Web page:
Iconic Hudson’s Department Store Site is Reborn Through Bedrock Detroit Project


The loss of the iconic Hudson’s Department store in downtown Detroit has been felt for years now – but it only took a few minutes of groundbreaking and putting shovels in that hallowed ground for Detroiters near and far to see the site’s future.

In a ceremony at the development site, Bedrock and its construction, architectural and governmental partners broke ground on a $1 billion project on the land where the former Hudson’s flagship store sat. The new project will be 1 million square feet and the city’s tallest building, organizers said.

The former J.L. Hudson’s store closed in 1983 and had the distinction of being the world’s tallest department store during its run. Its property has been vacant for 25 years and the history of the building’s massive implosion remains local lore.

With the groundbreaking, the resulting development will serve as a hub for attractions, shopping, conferences, events, exhibitions, views of the city and region from a Skydeck 800 feet in the air, presentation theaters and more in Detroit on a site that is symbolic to so many across the region, Bedrock said.

“Today downtown Detroit is officially going vertical,” Dan Gilbert, Bedrock Founder and Chairman, said in a statement. “Not only do we need projects like this one to meet the significant demand for office, residential and retail in downtown, but this development becomes the 21st century version of what Hudson’s was to metropolitan Detroit for so many decades in the 20th century. In addition to creating opportunities for all Detroiters, this project will put our city on the radar of world class technology companies like Amazon and others.”

The scale of the project is designed to be a destination aimed at attracting residents, visitors, businesses and talent from across the city and around the world. The groundbreaking is an important first step toward Bedrock’s commitment to invest $2.1 billion in Detroit through four projects, company officials said.



“When we hear people talk about what Hudson’s meant to them, the common theme is that it was a place where memories were made,” Bedrock President Dan Mullen said in a statement. “Bedrock is fortunate to have the opportunity to create a new landmark by providing all kinds of common and public space which is much needed in our city, and will be the location where innovation and the ideas of the future germinate.”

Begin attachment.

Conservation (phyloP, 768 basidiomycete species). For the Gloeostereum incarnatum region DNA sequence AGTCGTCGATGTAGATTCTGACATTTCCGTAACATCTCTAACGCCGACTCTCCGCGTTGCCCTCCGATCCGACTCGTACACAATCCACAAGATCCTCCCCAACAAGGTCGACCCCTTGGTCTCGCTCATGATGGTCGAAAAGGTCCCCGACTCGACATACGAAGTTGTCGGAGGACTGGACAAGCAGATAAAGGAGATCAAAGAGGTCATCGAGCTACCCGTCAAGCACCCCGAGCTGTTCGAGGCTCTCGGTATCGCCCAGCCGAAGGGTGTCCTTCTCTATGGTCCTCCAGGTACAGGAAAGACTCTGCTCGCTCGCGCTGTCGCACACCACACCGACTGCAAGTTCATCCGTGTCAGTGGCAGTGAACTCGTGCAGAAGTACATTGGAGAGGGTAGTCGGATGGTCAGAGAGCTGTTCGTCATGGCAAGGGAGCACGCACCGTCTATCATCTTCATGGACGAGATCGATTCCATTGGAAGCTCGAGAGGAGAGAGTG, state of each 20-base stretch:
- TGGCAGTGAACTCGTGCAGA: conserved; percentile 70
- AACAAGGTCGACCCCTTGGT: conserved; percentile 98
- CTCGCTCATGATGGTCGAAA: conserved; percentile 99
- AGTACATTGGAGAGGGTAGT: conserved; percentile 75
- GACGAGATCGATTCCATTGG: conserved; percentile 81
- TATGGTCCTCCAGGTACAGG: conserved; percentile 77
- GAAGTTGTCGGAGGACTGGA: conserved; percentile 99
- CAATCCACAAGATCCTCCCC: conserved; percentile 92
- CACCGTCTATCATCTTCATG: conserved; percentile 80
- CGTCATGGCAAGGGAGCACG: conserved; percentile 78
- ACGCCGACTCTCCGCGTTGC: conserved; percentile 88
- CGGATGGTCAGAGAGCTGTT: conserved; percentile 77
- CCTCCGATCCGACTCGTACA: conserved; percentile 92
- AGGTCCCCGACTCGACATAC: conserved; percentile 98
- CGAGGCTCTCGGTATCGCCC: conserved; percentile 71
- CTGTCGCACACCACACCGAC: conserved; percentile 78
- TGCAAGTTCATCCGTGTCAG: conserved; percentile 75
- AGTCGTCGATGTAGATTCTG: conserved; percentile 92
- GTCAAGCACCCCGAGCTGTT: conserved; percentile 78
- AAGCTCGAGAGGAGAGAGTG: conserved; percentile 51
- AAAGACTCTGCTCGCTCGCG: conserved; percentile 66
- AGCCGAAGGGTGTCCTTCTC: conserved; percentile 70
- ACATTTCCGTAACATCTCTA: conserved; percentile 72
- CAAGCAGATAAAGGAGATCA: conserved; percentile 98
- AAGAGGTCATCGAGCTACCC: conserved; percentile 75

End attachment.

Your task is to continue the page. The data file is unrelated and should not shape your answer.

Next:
The project is technically two separate buildings: A 58-story residential tower and a 12-story building that will contain a ground floor market, a large, flexible exhibition space designed to accommodate a broad spectrum of events, conferences, technology attraction and more. The tower will have a capacity of 330-450 residential units, depending on final design and decisions around the size of each unit.

The project will also have 700 below-grade parking spaces. The vision for the development is to create an environment that allows people to innovate and collaborate on tomorrow’s great ideas, while bringing the best ones to life. A space where students will be inspired, where artists will display their creativity for the world, as well as a gathering spot where the community can come together.

A top-floor, multi-level public observation deck dedicates the city’s highest skyline views to Detroit residents and visitors alike. During the design process with New York-based SHoP Architects and Detroit-based Hamilton Anderson, Bedrock worked to ensure the project offered dynamic public spaces and an activated streetscape on all sides of the development.

This development fills a gap on Woodward Avenue and will dramatically increase the amount of people who take advantage of the walkability to the north to Grand Circus Park, to the entertainment district and beyond, to Campus Martius and all the way to the Detroit River to the south. It will also activate the area directly to the east anchored by popular restaurants and entertainment.